University of the Cumberlands recently hosted Annette Saunooke Clapsaddle on campus for the university’s annual Palmer Lecture, a lecture series formed to commemorate Dr. Robert L. Palmer’s many years of dedicated service to the Cumberland College, now University of the Cumberlands.

Clapsaddle is an enrolled member of the Eastern Band of Cherokee and is the first in her tribe to publish a novel. Her book Even As We Breathe was published by University Press of Kentucky in 2020. In her Palmer Lecture presentation, “Understanding Modern Cherokee Identity Through Literature,” Clapsaddle discussed native stereotypes and how native characters shouldn’t be flat characters, spoke of craft elements such as embodiment, read portions of her novel aloud, and answered questions by those in attendance. She also visited the Women in Literature class held on Cumberlands’ campus the following morning.

Said Jamey Temple, associate professor of English and creative writing at Cumberlands, who organized and attended the event, “It's important to attend events like these not only to hear authors and their processes, but also to learn about heritage and history, especially from those whose voices have been underrepresented in publishing.”

Cumberlands students, faculty, and staff, as well as local community members, are welcome to attend the annual Palmer Lectures free of charge. The event is held every spring.

Toni “Leeann” Fragosa, a senior at Cumberlands studying Elementary education with a minor in creative writing, enjoyed hearing Clapsaddle’s insights. She said, “After learning why she incorporated certain images and symbols into her book, I was able to obtain a deeper connection with the characters. I also have more of an appreciation for her culture after learning about its stereotypes and that there is truth beyond the stereotypes. It is important for learners to look beyond what we think is true and listen to others. I enjoyed her lecture and the Q and A in class and will always remember her story – the story in her novel as well as the story of her life.”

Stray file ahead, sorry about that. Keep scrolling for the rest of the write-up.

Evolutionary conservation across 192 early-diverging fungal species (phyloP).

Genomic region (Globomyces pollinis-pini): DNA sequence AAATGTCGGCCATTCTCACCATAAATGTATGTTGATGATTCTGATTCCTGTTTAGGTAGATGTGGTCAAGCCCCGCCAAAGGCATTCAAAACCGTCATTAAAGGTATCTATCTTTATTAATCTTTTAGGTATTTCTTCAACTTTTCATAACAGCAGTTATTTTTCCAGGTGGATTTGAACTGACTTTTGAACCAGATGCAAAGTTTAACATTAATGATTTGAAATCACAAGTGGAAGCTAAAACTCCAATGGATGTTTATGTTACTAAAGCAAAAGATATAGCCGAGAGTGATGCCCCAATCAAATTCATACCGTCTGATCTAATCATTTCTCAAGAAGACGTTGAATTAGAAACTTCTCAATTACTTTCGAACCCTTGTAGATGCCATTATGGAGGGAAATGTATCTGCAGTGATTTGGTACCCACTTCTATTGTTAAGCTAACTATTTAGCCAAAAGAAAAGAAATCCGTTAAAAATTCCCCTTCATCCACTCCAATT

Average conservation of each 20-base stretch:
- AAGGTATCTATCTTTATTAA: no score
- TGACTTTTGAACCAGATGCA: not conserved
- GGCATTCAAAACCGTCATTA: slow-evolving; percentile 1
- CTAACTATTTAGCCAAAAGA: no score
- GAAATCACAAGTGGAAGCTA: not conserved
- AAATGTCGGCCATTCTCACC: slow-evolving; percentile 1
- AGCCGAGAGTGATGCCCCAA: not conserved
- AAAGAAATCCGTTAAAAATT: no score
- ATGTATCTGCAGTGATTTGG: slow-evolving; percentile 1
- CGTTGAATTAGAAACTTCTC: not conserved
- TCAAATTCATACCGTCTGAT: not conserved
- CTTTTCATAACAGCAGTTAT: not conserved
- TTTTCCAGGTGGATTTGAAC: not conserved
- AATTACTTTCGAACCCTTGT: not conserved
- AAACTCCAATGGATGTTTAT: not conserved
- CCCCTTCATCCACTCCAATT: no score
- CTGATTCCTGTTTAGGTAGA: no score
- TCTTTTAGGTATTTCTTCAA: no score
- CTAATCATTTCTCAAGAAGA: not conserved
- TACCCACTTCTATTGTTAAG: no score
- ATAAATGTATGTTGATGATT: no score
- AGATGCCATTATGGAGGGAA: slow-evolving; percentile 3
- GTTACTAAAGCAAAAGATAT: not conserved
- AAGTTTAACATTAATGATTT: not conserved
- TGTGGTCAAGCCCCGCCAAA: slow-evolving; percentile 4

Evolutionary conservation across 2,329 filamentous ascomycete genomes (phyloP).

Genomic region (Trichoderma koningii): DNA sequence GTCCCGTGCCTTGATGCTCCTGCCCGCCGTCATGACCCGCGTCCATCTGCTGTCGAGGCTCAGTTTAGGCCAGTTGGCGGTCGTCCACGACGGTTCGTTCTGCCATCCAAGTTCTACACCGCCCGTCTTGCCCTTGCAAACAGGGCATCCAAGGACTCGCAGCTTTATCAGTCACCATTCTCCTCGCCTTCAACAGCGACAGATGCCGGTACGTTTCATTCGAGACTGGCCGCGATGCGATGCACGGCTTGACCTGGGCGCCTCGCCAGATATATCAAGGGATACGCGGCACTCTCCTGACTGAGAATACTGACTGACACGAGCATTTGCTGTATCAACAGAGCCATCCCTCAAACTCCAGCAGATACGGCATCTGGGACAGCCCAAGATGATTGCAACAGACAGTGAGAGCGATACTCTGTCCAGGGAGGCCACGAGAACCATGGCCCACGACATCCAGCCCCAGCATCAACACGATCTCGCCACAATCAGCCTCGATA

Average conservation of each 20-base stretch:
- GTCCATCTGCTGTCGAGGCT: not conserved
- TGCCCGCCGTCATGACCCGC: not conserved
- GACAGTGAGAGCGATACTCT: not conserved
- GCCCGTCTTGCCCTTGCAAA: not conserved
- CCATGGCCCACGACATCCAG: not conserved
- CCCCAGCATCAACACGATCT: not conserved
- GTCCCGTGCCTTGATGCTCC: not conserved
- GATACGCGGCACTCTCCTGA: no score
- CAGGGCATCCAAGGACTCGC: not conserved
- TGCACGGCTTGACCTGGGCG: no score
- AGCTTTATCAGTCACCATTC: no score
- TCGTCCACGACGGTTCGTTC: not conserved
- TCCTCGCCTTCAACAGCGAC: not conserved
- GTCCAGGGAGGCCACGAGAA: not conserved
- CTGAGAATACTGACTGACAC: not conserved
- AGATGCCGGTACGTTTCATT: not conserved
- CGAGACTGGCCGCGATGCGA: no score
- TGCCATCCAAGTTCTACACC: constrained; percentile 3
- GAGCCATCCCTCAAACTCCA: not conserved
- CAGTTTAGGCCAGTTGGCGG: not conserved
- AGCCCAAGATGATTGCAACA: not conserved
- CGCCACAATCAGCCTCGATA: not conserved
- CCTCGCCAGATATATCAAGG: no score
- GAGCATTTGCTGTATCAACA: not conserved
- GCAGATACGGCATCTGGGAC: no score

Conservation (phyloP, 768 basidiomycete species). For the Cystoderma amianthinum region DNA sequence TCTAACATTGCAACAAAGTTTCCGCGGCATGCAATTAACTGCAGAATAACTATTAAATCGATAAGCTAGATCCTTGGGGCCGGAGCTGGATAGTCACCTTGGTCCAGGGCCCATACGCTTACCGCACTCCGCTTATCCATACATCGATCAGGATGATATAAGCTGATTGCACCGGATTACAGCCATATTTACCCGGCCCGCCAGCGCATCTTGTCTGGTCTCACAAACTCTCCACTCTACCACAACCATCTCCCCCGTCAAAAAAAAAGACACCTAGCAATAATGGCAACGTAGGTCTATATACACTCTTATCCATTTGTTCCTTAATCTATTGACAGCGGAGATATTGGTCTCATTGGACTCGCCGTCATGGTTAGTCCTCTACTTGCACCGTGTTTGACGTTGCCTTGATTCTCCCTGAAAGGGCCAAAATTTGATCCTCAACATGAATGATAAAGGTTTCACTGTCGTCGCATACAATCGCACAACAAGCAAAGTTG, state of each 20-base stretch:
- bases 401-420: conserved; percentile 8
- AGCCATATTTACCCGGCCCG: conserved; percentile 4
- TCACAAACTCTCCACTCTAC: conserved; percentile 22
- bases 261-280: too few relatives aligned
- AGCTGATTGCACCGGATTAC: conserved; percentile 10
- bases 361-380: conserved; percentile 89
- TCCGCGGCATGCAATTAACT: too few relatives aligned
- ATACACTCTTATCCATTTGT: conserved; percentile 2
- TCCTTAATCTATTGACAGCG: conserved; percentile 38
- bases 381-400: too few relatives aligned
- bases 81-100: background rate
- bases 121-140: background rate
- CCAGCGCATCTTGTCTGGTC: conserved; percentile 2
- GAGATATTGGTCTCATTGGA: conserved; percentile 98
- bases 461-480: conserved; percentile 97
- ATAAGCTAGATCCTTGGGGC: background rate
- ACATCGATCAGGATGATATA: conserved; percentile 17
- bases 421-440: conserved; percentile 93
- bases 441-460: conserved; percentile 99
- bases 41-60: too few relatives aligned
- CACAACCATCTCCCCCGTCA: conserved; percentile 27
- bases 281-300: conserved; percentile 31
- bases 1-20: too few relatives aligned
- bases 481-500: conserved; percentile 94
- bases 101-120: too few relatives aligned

Annette Saunooke Clapsaddle resides in Qualla, NC with her husband Evan and sons Ross and Charlie. She holds degrees from Yale University and the College of William and Mary. Her debut novel, Even As We Breathe, was a finalist for the Weatherford Award, and named one of NPR’s Best Books of 2020. In 2021, it received the Thomas Wolfe Memorial Literary Award. Her first novel manuscript Going to Water is winner of the Morning Star Award for Creative Writing from the Native American Literature Symposium (2012) and a finalist for the PEN/Bellwether Prize for Socially Engaged Fiction (2014). Clapsaddle’s work has appeared in Yes!, Lit Hub, Smoky Mountain Living Magazine, South Writ Large, and The Atlantic. After serving as executive director of the Cherokee Preservation Foundation, Clapsaddle returned to teaching at Swain County High School for over a dozen years. She is the former co-editor of the Journal of Cherokee Studies and serves on the Board of Directors for the Museum of the Cherokee Indian and is the president of the Board of Trustees for the North Carolina Writers Network. Clapsaddle established Bird Words, LLC, in 2022 and works as an independent contractor and consultant. To learn more about Clapsaddle and her work, visit

The Palmer Lecture Series originated with Dr. Palmer’s nephew, Mr. John N. Palmer, a prominent businessman from Jackson, Mississippi, who served as United States Ambassador to Portugal. Through his generous gift, Mr. Palmer created an endowment that makes possible an annual lecture by an outstanding author. Honoring Dr. Palmer in this way befits him well, for he was a man who loved and respected the power of the written word to please and to instruct. His great joy in teaching derived from his own ability to communicate to students an enthusiasm for the beauty and efficacy of language. Dr. Palmer loved his students, and through his gentle, steady manner he taught them well. The Department of English at University of the Cumberlands is committed to carrying out Mr. John Palmer’s vision for honoring his uncle by continuing to bring to the campus those authors the Department believes Dr. Palmer would have enjoyed reading and hearing. For more information about Cumberlands’ English program, visit